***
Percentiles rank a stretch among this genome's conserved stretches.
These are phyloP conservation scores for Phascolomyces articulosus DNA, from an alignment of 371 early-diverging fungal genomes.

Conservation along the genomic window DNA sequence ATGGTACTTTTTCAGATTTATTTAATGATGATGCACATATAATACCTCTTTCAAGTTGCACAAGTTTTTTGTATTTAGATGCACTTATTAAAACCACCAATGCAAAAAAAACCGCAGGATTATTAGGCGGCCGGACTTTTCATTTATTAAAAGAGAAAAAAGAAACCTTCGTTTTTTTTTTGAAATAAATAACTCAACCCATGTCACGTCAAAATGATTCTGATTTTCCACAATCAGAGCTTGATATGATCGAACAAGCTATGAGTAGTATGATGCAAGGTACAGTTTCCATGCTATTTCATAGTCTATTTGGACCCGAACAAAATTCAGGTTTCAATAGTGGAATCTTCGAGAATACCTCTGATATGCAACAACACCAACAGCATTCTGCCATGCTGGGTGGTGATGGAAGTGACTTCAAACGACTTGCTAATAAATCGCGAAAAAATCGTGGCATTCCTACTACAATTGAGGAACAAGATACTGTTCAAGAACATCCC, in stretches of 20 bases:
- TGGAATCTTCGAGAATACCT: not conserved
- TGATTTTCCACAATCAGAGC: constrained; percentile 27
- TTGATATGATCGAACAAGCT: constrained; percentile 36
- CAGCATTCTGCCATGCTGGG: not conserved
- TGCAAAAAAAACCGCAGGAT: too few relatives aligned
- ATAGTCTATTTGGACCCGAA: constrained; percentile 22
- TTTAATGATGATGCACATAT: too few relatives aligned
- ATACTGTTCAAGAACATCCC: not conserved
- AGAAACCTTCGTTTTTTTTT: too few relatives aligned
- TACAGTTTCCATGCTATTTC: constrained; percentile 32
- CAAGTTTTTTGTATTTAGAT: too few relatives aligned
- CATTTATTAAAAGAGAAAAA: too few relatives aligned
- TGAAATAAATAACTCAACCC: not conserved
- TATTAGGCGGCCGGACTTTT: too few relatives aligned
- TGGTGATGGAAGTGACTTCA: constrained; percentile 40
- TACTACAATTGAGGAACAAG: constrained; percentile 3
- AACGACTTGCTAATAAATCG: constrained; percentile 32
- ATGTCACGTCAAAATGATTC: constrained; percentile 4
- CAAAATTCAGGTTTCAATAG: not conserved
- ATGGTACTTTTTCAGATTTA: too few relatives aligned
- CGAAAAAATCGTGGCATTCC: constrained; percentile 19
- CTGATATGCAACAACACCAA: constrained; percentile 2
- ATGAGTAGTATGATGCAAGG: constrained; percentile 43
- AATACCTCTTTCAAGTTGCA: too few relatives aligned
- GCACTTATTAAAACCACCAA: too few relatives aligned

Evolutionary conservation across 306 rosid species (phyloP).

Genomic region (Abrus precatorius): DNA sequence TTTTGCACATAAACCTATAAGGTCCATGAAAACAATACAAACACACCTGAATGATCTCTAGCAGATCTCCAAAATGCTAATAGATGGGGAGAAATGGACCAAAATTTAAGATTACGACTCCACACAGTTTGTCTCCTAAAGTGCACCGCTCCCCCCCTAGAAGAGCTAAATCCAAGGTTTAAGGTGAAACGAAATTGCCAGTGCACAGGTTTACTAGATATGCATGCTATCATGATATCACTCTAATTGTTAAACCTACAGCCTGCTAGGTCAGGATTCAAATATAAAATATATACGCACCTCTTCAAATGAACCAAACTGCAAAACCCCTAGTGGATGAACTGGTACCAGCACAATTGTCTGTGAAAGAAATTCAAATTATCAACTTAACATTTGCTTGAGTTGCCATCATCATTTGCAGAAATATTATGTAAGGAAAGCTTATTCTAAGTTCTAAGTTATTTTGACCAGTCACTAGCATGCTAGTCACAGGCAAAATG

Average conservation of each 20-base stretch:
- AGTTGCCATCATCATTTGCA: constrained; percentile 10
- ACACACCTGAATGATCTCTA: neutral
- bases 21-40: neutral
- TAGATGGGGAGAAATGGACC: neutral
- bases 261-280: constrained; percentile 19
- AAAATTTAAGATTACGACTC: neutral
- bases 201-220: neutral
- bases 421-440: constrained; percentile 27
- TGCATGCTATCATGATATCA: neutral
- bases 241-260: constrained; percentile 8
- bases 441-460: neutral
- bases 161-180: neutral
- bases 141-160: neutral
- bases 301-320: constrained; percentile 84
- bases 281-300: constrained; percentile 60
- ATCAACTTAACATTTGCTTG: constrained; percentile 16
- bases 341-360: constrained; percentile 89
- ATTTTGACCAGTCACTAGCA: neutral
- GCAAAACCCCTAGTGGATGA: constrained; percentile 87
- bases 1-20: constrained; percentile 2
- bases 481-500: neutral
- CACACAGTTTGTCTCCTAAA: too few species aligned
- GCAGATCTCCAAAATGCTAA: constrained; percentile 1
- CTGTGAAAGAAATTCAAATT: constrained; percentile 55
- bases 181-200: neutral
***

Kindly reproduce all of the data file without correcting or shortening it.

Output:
Percentiles rank a stretch among this genome's conserved stretches.
These are phyloP conservation scores for Phascolomyces articulosus DNA, from an alignment of 371 early-diverging fungal genomes.

Conservation along the genomic window DNA sequence ATGGTACTTTTTCAGATTTATTTAATGATGATGCACATATAATACCTCTTTCAAGTTGCACAAGTTTTTTGTATTTAGATGCACTTATTAAAACCACCAATGCAAAAAAAACCGCAGGATTATTAGGCGGCCGGACTTTTCATTTATTAAAAGAGAAAAAAGAAACCTTCGTTTTTTTTTTGAAATAAATAACTCAACCCATGTCACGTCAAAATGATTCTGATTTTCCACAATCAGAGCTTGATATGATCGAACAAGCTATGAGTAGTATGATGCAAGGTACAGTTTCCATGCTATTTCATAGTCTATTTGGACCCGAACAAAATTCAGGTTTCAATAGTGGAATCTTCGAGAATACCTCTGATATGCAACAACACCAACAGCATTCTGCCATGCTGGGTGGTGATGGAAGTGACTTCAAACGACTTGCTAATAAATCGCGAAAAAATCGTGGCATTCCTACTACAATTGAGGAACAAGATACTGTTCAAGAACATCCC, in stretches of 20 bases:
- TGGAATCTTCGAGAATACCT: not conserved
- TGATTTTCCACAATCAGAGC: constrained; percentile 27
- TTGATATGATCGAACAAGCT: constrained; percentile 36
- CAGCATTCTGCCATGCTGGG: not conserved
- TGCAAAAAAAACCGCAGGAT: too few relatives aligned
- ATAGTCTATTTGGACCCGAA: constrained; percentile 22
- TTTAATGATGATGCACATAT: too few relatives aligned
- ATACTGTTCAAGAACATCCC: not conserved
- AGAAACCTTCGTTTTTTTTT: too few relatives aligned
- TACAGTTTCCATGCTATTTC: constrained; percentile 32
- CAAGTTTTTTGTATTTAGAT: too few relatives aligned
- CATTTATTAAAAGAGAAAAA: too few relatives aligned
- TGAAATAAATAACTCAACCC: not conserved
- TATTAGGCGGCCGGACTTTT: too few relatives aligned
- TGGTGATGGAAGTGACTTCA: constrained; percentile 40
- TACTACAATTGAGGAACAAG: constrained; percentile 3
- AACGACTTGCTAATAAATCG: constrained; percentile 32
- ATGTCACGTCAAAATGATTC: constrained; percentile 4
- CAAAATTCAGGTTTCAATAG: not conserved
- ATGGTACTTTTTCAGATTTA: too few relatives aligned
- CGAAAAAATCGTGGCATTCC: constrained; percentile 19
- CTGATATGCAACAACACCAA: constrained; percentile 2
- ATGAGTAGTATGATGCAAGG: constrained; percentile 43
- AATACCTCTTTCAAGTTGCA: too few relatives aligned
- GCACTTATTAAAACCACCAA: too few relatives aligned

Evolutionary conservation across 306 rosid species (phyloP).

Genomic region (Abrus precatorius): DNA sequence TTTTGCACATAAACCTATAAGGTCCATGAAAACAATACAAACACACCTGAATGATCTCTAGCAGATCTCCAAAATGCTAATAGATGGGGAGAAATGGACCAAAATTTAAGATTACGACTCCACACAGTTTGTCTCCTAAAGTGCACCGCTCCCCCCCTAGAAGAGCTAAATCCAAGGTTTAAGGTGAAACGAAATTGCCAGTGCACAGGTTTACTAGATATGCATGCTATCATGATATCACTCTAATTGTTAAACCTACAGCCTGCTAGGTCAGGATTCAAATATAAAATATATACGCACCTCTTCAAATGAACCAAACTGCAAAACCCCTAGTGGATGAACTGGTACCAGCACAATTGTCTGTGAAAGAAATTCAAATTATCAACTTAACATTTGCTTGAGTTGCCATCATCATTTGCAGAAATATTATGTAAGGAAAGCTTATTCTAAGTTCTAAGTTATTTTGACCAGTCACTAGCATGCTAGTCACAGGCAAAATG

Average conservation of each 20-base stretch:
- AGTTGCCATCATCATTTGCA: constrained; percentile 10
- ACACACCTGAATGATCTCTA: neutral
- bases 21-40: neutral
- TAGATGGGGAGAAATGGACC: neutral
- bases 261-280: constrained; percentile 19
- AAAATTTAAGATTACGACTC: neutral
- bases 201-220: neutral
- bases 421-440: constrained; percentile 27
- TGCATGCTATCATGATATCA: neutral
- bases 241-260: constrained; percentile 8
- bases 441-460: neutral
- bases 161-180: neutral
- bases 141-160: neutral
- bases 301-320: constrained; percentile 84
- bases 281-300: constrained; percentile 60
- ATCAACTTAACATTTGCTTG: constrained; percentile 16
- bases 341-360: constrained; percentile 89
- ATTTTGACCAGTCACTAGCA: neutral
- GCAAAACCCCTAGTGGATGA: constrained; percentile 87
- bases 1-20: constrained; percentile 2
- bases 481-500: neutral
- CACACAGTTTGTCTCCTAAA: too few species aligned
- GCAGATCTCCAAAATGCTAA: constrained; percentile 1
- CTGTGAAAGAAATTCAAATT: constrained; percentile 55
- bases 181-200: neutral